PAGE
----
Surfacing at the Next II Gallery in New Orleans. Back in 2004 my friend, former mentor, and fellow artist Karen Blomme, and her husband Ross Haecker moved to New Orleans so Karen could work on her Masters Degree (MFA). I helped them with their move. The relocating process was a conga line of misadventure piled upon misadventure. Karen ultimately got her MFA (after relocating back to Iowa and finishing her degree at the University of Iowa). During this time she had a show at The Peanut Gallery of her work born out of this chaos. Here is a link to a review that I wrote about that show for The River Cities' Reader (and a quick description of the turmoil throughout that time period) http://www.rcreader.com/art/chaos-leads-to-simplicity-karen/.
While down in New Orleans, Karen and Ross opened up the Next II Gallery (since it was 'next to' the St. Roch Seafood market (their 99 cent stuffed crabs made me very happy)). They had rented a house that had a large space attached to it (imagine a neighborhood grocery store on the front side of a two-story house and you'd be pretty close to envisioning this place). They turned that large space into a studio/gallery space. Another 'thing' about their gallery was that it was located in a bad neighborhood http://www.cbsnews.com/2100-18560_162-20057964.html?pageNum=3&tag=contentMain;contentBody. (read the brief part about St. Roch on page 3). It was the kind of bad where they couldn't get pizza delivery after dark.
Don't get me wrong, the neighborhood also had alot of charm, it was close walking distance to the French Quarter, near great music, and also Popeye's Chicken (and their mashed potatoes.....).
During Mardi Gras of 2005 I had a solo show at the Next II Gallery called Surfacing. It was a collection of recent work that I hauled down there in a rented truck which fortunately only crapped out once I got within city limits (it could no longer go faster than 35 miles per hour).
Here are some pictures from the show.
This is Peter Nu and Rajah who performed during the 'sparsely' attended opening (apparently it wasn't only the pizza delivery guys who avoided the neighborhood after dark). Behind them you can see a good example of one of my Beta-Type motifs that periodically shows up in one of my painted constructions. The general idea behind the interlocking heads is that along the 'spectrum of personality types' there are the 'Alpha' types who are positive, inquisitive, and are for or about things, ideas, people, places, music, etc. At the other end of the spectrum, are the 'Beta' types. They don't define themselves by their likes and passions, instead they let themselves be defined by other things. Visually, what that boils down to is the heads are defined by the other heads around them (almost like an undulating brick wall motif).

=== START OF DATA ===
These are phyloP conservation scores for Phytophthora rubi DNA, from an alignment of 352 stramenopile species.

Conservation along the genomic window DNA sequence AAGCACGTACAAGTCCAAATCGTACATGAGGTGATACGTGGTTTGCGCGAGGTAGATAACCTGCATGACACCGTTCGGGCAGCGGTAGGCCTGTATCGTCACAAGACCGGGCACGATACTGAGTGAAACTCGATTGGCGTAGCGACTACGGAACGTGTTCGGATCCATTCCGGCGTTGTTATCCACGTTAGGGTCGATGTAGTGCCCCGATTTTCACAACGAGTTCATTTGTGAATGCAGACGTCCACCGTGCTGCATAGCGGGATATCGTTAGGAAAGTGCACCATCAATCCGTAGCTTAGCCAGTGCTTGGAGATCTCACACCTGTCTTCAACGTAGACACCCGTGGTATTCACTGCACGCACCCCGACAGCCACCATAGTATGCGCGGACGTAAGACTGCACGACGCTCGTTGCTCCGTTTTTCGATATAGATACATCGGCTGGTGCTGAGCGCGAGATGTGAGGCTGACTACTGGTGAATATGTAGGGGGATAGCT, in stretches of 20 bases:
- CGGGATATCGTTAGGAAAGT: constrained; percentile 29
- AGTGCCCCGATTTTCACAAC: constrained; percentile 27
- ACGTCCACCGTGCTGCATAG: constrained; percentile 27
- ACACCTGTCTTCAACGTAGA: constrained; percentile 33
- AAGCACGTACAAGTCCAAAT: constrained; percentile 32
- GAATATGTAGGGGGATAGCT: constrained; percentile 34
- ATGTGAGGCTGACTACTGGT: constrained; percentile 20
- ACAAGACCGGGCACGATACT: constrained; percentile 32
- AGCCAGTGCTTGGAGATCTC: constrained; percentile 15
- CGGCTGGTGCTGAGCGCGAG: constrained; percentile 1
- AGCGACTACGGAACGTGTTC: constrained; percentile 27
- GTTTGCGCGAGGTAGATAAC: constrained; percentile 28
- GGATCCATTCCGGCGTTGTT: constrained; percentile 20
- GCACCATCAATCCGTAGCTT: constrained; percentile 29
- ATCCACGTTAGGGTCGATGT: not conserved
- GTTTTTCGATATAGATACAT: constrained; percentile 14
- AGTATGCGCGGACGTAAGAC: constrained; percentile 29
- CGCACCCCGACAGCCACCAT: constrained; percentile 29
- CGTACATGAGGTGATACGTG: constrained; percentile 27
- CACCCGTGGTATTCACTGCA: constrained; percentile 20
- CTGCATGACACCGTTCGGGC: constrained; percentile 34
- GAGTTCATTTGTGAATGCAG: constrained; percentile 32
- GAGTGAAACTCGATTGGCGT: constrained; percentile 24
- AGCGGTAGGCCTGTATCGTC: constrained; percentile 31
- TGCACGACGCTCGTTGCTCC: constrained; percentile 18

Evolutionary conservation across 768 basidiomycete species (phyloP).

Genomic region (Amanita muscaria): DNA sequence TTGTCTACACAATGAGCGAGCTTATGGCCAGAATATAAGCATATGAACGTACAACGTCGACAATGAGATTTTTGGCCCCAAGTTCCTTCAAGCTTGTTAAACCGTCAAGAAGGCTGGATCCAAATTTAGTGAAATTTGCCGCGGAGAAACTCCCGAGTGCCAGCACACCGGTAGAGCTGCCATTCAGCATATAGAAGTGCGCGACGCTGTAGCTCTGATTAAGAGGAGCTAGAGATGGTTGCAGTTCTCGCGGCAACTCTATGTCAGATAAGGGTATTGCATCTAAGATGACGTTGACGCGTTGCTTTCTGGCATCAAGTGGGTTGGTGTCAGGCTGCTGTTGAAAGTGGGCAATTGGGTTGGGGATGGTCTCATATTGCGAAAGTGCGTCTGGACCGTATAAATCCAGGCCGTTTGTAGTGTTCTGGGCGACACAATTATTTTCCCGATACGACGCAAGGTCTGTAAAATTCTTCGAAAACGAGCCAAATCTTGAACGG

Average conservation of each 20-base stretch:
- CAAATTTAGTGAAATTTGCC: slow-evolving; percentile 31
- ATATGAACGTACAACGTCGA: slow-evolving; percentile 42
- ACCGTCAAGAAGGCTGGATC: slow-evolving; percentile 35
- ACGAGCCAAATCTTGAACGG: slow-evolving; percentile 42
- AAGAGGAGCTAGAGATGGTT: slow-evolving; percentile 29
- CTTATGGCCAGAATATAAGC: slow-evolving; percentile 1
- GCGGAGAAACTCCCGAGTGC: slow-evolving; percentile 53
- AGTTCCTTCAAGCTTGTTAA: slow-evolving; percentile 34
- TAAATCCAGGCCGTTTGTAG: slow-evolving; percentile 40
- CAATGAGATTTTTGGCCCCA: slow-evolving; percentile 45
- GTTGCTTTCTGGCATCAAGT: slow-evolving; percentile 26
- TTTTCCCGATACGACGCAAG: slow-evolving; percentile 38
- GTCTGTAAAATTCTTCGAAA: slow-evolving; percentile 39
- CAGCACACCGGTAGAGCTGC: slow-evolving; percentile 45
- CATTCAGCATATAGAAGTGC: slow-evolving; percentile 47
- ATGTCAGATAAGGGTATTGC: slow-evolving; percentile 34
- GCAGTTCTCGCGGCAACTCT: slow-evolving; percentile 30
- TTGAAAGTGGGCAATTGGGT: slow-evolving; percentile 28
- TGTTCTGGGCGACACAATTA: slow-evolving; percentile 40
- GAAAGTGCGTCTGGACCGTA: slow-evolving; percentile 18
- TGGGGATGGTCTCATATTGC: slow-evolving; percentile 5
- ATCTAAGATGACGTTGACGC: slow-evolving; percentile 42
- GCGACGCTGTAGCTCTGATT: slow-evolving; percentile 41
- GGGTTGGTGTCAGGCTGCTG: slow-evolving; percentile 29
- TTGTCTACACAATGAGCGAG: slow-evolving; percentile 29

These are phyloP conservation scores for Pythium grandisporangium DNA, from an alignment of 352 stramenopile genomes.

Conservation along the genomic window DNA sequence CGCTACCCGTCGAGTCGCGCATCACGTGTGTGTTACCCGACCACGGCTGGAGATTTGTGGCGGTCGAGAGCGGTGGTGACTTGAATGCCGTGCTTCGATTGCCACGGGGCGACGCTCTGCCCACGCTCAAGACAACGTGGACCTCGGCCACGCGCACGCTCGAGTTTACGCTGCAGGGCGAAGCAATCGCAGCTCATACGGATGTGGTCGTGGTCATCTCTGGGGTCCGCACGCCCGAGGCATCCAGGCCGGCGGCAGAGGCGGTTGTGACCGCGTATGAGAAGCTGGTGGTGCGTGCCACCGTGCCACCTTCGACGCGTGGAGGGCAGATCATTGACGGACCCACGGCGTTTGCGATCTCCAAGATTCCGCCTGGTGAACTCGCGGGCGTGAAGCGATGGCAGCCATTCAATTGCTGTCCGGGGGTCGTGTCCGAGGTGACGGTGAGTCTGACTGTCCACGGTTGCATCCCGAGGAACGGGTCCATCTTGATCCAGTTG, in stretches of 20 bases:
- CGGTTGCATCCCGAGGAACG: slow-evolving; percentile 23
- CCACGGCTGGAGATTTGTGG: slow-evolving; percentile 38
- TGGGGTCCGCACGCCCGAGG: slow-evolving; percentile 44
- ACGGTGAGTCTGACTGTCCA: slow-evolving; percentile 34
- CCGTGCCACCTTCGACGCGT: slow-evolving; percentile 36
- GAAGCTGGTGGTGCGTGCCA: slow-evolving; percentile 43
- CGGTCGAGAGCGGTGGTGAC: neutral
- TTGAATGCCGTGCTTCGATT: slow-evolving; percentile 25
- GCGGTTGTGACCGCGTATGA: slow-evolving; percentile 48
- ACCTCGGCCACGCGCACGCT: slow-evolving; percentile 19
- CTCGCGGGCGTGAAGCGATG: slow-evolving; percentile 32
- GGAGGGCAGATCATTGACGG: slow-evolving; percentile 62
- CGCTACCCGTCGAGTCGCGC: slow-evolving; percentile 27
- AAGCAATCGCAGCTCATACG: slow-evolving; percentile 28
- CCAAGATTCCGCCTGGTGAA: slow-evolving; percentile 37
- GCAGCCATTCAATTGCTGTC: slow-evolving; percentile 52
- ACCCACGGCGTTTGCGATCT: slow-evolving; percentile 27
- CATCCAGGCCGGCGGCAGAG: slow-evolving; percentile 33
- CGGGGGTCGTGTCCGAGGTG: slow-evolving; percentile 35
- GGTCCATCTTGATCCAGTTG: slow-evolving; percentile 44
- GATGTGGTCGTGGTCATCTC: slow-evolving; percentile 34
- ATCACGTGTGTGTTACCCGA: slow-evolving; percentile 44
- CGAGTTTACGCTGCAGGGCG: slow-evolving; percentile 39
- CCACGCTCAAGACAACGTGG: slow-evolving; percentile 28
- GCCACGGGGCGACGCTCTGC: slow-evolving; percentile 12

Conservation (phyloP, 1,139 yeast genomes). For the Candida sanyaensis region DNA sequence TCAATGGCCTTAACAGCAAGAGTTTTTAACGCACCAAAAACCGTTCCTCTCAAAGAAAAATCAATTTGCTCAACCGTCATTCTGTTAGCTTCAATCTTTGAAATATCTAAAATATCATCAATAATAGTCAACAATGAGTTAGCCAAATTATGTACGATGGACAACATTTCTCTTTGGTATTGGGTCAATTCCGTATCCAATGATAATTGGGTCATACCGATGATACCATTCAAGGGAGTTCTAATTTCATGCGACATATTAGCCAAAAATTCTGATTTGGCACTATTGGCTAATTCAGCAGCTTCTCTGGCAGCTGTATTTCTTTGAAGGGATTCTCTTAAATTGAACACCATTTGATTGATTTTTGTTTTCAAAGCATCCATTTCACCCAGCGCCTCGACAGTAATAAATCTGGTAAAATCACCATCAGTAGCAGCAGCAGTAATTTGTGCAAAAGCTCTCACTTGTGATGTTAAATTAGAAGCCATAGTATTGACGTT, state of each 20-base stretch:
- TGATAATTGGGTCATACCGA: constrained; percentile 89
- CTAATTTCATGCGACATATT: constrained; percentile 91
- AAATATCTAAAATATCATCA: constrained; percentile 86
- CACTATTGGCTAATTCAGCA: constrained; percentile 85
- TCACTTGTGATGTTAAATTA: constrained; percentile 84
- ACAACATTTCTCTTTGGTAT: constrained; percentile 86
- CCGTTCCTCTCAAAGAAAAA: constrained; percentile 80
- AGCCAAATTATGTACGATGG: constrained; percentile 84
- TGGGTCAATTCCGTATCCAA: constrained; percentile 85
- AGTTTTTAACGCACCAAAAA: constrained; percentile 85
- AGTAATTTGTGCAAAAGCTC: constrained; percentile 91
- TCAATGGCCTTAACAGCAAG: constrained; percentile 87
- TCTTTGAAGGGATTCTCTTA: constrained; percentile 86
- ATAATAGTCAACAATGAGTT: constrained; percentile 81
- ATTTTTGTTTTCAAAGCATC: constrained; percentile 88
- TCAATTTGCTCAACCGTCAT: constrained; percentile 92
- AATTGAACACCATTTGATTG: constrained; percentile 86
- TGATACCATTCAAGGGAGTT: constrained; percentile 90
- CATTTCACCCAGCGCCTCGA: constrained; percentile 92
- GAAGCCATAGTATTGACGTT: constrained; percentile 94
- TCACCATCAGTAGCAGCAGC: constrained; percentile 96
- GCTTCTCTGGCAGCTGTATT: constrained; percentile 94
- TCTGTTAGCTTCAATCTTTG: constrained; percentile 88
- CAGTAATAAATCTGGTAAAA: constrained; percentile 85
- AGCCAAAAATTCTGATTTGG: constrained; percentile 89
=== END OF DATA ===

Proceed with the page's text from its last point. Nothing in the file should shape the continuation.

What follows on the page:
This is the impressive spread for the opening and Karen talking with Rajah. At least 6 of the pieces you can see in this image didn't survive Hurricane Katrina.
I am taking a quick break from installing the show. I had obviously saved the world from a full-on 'Cheeseburger Assault' not too long ago. No need to thank me America, I was just doing my job...
And here are Dr. Becci Noren, Fitz (the guy who whipped up the food for the opening), and Claudia.
I haven't had the ability to show these next images before, and they are actually the reason why I put in this little nugget of history on Punching Holes In The Rah-Rah. Here is some of my work floating around in the gallery after the levees broke.
Later that Fall (a few months after Katrina) we went back down to New Orleans to salvage what we could from the flood. I lost a little over 18K worth of artwork. I can't even begin to describe all that Karen and Ross lost. I did create a painted construction called An Evening at Smitty's to chronicle our post-flood salvage trip back to New Orleans.